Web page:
I heard the BBC radio news this morning and it annoyed me when they said that Spain was relaxing the lock down for a lot of workers. In reality they have only allowed workers back to work who have been under restriction for the past two weeks. There is still a strict lockdown in place.
Another day in the house for me, and my back is just about better now.
State of Alarm – Day 27 – April 10th
No new cases have been reported on the island in the last 24 hours, which means there are 18 active cases.
The Spanish Government have approved the extension of the State of Alarm until April 26, so the lockdown continues. The Prime Minister thinks it will continue until May 10.
A tanker lorry and men in protection came past my house this morning and sprayed disinfectant along the front of the houses. My back continues to improve – it’s been 14 days since I damaged it.
State of Alarm – Day 17 – March 31
The number of active cases remains at 23 with no new cases reported at 12.30 today.
The poster below outlines the restrictions that are in place here.
On a personal note, I have been in the house and garden all day. My back is feeling slightly better. I’m hoping there will be some good news later from the Spanish Government to give some help to the self employed.
State of Alarm – Day 12 – March 26
The lock down restrictions have been extended until April 12. The decision was approved by the Spanish Congress last night.
State of Alarm – Day 11 – March 25
There are 20 active cases on the island. 3 have recovered.
The Caleta Dorada and Fuertesol Apartments have been authorised to stay open by the government to be used by essential workers who need accomodation and tourists who were unable to get off the island when land, sea and air borders were closed.
I’ve done some painting outside today and hopefully do some Whatsapp classes to teach English to Spanish students this evening.
State of Alarm – Day 10 – March 24
The number of current cases on Fuerteventura has gone up to 22, with 1 person recovered.
For people who have properties here the Ayuntamiento of Antigua have announced that the IBI (house tax) which was due by the end of June, will now not be payable until the end of September.
I’ve been around the house again today doing various small jobs. Tomorrow I start doing English classes to my students on Whatsapp – it’ll be trial and error at first but it’s the way forward at the present time.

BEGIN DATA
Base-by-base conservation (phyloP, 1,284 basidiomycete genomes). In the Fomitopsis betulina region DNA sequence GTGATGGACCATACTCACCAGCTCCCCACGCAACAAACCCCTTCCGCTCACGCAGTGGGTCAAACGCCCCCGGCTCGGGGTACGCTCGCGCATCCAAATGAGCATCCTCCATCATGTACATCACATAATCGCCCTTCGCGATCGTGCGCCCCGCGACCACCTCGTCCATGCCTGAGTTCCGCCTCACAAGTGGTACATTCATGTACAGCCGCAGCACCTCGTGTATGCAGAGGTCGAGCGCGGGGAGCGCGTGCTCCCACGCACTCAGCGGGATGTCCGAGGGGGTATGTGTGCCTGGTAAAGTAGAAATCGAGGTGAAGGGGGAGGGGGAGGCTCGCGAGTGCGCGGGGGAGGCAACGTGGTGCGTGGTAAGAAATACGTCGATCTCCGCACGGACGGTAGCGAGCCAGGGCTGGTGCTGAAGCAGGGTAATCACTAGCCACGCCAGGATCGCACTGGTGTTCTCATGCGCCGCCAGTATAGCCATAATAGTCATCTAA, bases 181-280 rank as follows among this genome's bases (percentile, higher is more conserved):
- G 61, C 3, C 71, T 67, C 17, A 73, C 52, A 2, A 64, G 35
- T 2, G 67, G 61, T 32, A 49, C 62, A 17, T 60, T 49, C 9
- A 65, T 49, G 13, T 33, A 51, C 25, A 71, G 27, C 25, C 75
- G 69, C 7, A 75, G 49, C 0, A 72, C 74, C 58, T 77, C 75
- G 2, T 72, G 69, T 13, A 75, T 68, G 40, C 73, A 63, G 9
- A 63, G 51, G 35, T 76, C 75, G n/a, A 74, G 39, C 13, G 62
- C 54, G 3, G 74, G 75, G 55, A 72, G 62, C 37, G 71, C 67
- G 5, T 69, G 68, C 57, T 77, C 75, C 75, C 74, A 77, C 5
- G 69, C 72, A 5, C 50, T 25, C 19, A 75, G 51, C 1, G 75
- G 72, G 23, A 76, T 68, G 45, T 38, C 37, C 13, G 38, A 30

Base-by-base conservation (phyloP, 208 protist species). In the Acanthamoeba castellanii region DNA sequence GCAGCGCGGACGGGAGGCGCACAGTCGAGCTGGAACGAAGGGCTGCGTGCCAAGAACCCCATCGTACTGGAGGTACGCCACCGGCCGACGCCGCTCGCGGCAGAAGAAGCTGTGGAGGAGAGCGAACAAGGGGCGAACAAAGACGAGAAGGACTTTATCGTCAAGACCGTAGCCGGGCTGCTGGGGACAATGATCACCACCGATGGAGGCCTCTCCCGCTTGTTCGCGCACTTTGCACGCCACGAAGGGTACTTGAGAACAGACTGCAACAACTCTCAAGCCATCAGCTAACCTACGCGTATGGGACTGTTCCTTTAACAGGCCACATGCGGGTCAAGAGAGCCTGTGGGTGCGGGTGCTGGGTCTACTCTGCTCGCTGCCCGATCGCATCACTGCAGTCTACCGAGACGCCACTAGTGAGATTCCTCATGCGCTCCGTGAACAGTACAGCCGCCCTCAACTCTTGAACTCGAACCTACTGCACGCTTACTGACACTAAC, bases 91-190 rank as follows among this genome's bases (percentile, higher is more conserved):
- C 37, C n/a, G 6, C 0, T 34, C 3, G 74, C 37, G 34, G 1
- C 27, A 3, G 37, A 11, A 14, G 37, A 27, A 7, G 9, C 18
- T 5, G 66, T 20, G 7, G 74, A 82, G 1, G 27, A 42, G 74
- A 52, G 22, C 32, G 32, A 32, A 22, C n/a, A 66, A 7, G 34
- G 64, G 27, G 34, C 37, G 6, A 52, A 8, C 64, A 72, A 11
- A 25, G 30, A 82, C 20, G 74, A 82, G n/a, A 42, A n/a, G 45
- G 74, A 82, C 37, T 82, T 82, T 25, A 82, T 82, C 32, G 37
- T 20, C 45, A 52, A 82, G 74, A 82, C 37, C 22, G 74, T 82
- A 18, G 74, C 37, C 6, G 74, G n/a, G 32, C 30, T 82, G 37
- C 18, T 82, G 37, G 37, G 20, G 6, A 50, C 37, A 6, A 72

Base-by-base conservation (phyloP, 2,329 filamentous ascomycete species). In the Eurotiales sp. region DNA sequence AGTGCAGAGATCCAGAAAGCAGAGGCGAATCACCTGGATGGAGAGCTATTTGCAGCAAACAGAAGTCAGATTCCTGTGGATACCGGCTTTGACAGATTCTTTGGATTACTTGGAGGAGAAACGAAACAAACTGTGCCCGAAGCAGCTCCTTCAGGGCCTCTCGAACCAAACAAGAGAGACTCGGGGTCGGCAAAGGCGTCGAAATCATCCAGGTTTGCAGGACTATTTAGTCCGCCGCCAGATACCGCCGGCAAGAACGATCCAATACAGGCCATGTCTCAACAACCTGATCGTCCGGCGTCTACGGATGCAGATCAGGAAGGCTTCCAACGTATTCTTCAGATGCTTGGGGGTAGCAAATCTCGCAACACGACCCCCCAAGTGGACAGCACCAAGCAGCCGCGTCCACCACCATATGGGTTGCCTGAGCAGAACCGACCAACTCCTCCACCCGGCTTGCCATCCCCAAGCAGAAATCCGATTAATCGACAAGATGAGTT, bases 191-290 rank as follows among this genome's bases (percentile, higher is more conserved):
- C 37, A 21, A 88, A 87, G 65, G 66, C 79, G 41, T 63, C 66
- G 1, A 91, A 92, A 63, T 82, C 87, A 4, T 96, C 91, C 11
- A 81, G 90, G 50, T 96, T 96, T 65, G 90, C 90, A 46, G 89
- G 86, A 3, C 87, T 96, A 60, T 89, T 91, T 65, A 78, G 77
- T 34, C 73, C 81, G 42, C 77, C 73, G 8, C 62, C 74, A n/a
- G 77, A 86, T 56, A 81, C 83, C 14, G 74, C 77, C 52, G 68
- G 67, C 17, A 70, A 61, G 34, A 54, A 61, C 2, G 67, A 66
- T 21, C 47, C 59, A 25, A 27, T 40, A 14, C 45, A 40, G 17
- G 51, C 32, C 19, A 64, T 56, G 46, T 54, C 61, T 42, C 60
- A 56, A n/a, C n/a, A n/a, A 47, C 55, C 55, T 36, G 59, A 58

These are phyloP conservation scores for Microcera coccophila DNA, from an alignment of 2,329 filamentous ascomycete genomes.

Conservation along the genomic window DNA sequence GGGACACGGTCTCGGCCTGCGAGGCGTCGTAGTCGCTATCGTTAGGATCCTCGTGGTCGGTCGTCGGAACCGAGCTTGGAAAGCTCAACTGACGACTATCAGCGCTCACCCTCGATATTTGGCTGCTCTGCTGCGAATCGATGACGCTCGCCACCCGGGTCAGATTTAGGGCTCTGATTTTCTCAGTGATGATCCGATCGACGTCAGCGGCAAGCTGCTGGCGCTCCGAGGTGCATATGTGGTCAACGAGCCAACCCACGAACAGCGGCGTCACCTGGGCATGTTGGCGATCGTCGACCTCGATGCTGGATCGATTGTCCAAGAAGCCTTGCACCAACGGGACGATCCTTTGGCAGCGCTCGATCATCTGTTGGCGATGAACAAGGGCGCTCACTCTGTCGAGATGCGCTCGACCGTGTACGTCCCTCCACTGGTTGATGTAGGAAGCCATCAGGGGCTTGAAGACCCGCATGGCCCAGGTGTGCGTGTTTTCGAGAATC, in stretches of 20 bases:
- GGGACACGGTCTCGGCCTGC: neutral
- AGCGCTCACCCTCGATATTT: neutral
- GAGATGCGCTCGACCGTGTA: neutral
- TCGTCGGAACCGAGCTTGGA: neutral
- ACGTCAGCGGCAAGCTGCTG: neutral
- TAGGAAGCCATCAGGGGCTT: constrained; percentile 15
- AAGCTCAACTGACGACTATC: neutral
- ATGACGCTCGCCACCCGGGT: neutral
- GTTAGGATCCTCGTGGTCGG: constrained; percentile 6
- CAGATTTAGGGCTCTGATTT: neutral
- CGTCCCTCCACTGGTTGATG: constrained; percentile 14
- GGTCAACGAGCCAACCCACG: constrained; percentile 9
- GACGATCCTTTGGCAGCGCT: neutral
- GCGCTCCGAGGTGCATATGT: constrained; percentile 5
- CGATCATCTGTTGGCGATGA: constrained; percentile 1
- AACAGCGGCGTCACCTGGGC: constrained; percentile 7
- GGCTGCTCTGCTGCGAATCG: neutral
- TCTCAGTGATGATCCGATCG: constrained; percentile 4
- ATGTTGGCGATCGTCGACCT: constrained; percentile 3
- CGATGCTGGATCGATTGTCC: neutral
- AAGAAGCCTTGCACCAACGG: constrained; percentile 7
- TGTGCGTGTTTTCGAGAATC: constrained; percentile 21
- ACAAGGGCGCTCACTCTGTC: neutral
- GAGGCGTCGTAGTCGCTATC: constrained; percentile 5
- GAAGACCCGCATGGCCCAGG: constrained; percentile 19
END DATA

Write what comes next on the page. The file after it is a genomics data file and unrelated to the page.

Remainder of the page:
State of Alarm – Day 9 – March 23
The number of people with the virus remains at 17.
Staying in the house is becoming the norm. I’m finding jobs to do and exercising on the Wii Fit. I’m lucky to have a garden to go out in, but many people are confined to their apartments
Due to the large number of infections and deaths on mainland Spain, there are now restrictions on who can enter the country by air and sea. This follows on from last week’s closure of land borders.
State of Alarm – Day 6 – March 20
As yet, no new cases have been reported on the island.
Another quiet day. 3 kind friends dropped some basic supplies of for us as they had been out to the supermarket.
I’m still finding things to do and trying to keep to routines.
I’ve read on Facebook that the councils on the island are disinfecting public areas, as shown in the photo.
The way things are going it would seem that the world will be a very different place when we get through this crisis.
State of Alarm – Day 5 – March 19
State of Alarm – Day 4 – March 18
I have stayed in all day except for spending 90 minutes in the sun this afternoon. I’m getting jobs done in the house, but I’m taking my time.
As yet, no more cases have been reported today. 6 people have the virus.
All hotels will have to close in the next 7 days until anyone on holiday can fly back to their home nation. Just a few planes have come in today.
There will now be only 1 plane a day coming in from Madrid, 3 from Gran Canaria and 1 from Tenerife North.